Manfred, a surly mountaineer recently abandoned by his wife, rents the upstairs apartment in his home in the Dolomites to Marina, a woman from the city, and her difficult young son. Deeply suspicious by nature, especially of women, Manfred spies obsessively on Marina, in whose shortcomings as a mother he finds resonances of his own mother’s desertion of him in childhood. When Marina’s frustration over her son’s refusal to eat or sleep leads her to harm the child, Manfred steps in, and the silent power struggle between them escalates. Yet Manfred’s attraction to Marina is as powerful as his distrust. In this alternately shocking and moving novel, Cristina Comencini has created a complex, psychologically profound portrait of two damaged, vulnerable people and the painful bond that develops between them as they are drawn into each other’s worlds.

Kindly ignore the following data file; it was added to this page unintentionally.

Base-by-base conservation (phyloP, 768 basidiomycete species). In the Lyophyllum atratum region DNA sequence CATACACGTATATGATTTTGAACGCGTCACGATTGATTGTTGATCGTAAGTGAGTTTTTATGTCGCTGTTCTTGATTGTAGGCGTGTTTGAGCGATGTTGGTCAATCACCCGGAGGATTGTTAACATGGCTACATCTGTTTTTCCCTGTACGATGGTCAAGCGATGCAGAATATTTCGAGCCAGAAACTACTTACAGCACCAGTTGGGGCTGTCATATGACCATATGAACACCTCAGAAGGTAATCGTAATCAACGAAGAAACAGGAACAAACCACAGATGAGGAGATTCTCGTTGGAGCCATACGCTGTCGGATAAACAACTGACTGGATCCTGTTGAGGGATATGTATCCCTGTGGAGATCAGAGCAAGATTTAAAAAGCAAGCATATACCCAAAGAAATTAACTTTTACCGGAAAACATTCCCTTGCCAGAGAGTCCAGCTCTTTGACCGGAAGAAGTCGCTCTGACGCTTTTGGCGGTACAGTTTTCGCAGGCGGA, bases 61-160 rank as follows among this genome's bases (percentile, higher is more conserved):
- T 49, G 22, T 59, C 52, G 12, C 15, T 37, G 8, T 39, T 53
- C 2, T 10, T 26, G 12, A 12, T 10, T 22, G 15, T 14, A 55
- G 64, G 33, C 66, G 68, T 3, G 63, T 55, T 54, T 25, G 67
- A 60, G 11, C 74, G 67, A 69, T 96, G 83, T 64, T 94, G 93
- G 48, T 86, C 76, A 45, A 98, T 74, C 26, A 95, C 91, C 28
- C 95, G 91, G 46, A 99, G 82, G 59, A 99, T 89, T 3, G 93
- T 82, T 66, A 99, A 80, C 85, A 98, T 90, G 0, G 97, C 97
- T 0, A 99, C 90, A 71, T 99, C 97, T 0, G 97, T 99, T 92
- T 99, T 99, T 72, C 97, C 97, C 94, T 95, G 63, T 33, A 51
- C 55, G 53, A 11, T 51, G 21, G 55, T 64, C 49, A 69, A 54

On a month-long alpine retreat without her husband, Marina and her young son are rescued by her landlord Manfred after an accident. Manfred, a misogynistic mountaineer who was abandoned by his wife, proceeds to transfer his hatred of womankind onto Marina. Despite the ill treatment, Marina finds herself drawn toward the abusive mountaineer, la Lina Wertm ller's Swept Away. Fifteen years later, Marina's fixation has grown into an obsession, and she returns only to find Manfred reunited with his wife. Italian writer-director Comencini's (The Missing Pages) narrative suffers from bone-dry prose, hasty shifts in tense and POV, and too many beat-by-beat chronicles of her characters' interior thoughts. Despite the interesting juxtaposition of this prose with the tropes of a romantic potboiler, the author's rarefied, minimalistic approach is austere to the point of alienation. Her protagonists remain ciphers, their motivations and desires unfathomable. The author's own film of her novel was released in Italy in 2011.